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ESA will conduct a “fast-track industrial study” to look at options for launching the ExoMars rover after suspending plans to launch it on a Russian Proton rocket. Credit: ESA

TITUSVILLE, Fla. — The European Space Agency has formally halted plans to launch its ExoMars mission on a Russian rocket in September in response to Russia’s invasion of Ukraine.

The ESA Council, at the conclusion of its latest meeting March 17, unanimously voted to suspend cooperation with Russia on the ExoMars mission, citing “the present impossibility of carrying out the ongoing cooperation with Roscosmos,” according to an ESA statement.

“We deeply deplore the human casualties and tragic consequences of the aggression towards Ukraine,” ESA said in the statement. “While recognizing the impact on scientific exploration of space, ESA is fully aligned with the sanctions imposed on Russia by its Member States.”

The council instructed ESA Director-General Josef Aschbacher to start a “fast-track industrial study” to look at alternatives for launching the mission, which will place the European-built Rosalind Franklin rover on Mars.

The announcement was all but inevitable after ESA announced Feb. 28 that it was “very unlikely” it would go forward with the late September launch from the Baikonur Cosmodrome in Kazakhstan because of European sanctions imposed on Russia in response to Russia’s invasion of Ukraine.

Russia was providing not just the launch but a landing platform called Kazachok that will deliver the rover to the Martian surface. The statement was silent on what will happen with Kazachok.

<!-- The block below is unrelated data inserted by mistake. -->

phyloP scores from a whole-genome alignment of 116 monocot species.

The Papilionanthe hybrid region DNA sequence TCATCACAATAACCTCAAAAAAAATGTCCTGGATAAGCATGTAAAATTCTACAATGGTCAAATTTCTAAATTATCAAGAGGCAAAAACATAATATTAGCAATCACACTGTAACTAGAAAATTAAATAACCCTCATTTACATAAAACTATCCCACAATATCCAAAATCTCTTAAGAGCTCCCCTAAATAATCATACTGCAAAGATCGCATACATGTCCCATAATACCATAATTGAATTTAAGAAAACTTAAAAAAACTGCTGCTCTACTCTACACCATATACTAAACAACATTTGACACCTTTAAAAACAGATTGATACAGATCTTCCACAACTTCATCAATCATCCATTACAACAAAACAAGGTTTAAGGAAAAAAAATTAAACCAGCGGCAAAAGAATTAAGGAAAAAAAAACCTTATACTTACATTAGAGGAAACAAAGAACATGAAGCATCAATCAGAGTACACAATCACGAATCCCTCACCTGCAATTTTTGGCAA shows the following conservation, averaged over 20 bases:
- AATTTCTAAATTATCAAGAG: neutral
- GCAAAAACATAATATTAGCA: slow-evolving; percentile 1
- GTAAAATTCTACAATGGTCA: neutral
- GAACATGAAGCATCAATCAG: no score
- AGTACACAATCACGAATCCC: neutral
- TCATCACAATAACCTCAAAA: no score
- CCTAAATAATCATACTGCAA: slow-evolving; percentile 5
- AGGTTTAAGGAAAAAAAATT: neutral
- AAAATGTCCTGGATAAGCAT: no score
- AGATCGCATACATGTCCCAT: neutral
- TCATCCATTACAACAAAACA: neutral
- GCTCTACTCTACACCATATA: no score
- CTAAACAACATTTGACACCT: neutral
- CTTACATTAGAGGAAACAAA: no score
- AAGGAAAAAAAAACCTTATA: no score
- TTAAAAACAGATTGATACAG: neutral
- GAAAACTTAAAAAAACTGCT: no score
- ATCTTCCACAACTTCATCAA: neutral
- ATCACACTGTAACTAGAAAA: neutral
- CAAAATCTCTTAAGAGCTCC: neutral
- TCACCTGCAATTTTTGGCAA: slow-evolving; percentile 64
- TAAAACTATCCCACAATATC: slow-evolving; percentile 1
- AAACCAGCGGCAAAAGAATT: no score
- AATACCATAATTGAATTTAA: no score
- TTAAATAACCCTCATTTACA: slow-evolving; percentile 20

ESA’s decision means the launch of the rover will be delayed to at least 2024 and possibly later, depending on what launch arrangements the agency can make and whether it needs to find a replacement for Kazachok. The statement did not address the potential additional costs that the decision might mean for ExoMars and its effects on other ESA programs.

The statement also addressed Russia’s Feb. 26 decision to halt Soyuz launches from French Guiana and withdraw its personnel there in response to the European sanctions. That decision puts five European missions in limbo: two launches of Galileo navigation satellites, ESA’s Euclid space observatory and EarthCARE Earth science satellites, and a French reconnaissance satellite.

The ESA statement said that Aschbacher “has initiated an assessment on potential alternative launch services for these missions, which will include a review of the Ariane 6 first exploitation flights.” The first Ariane 6 launch, scheduled for no earlier than the second half of this year, is currently set to carry an assortment of small private and educational spacecraft and instruments, along with a mass simulator.

 



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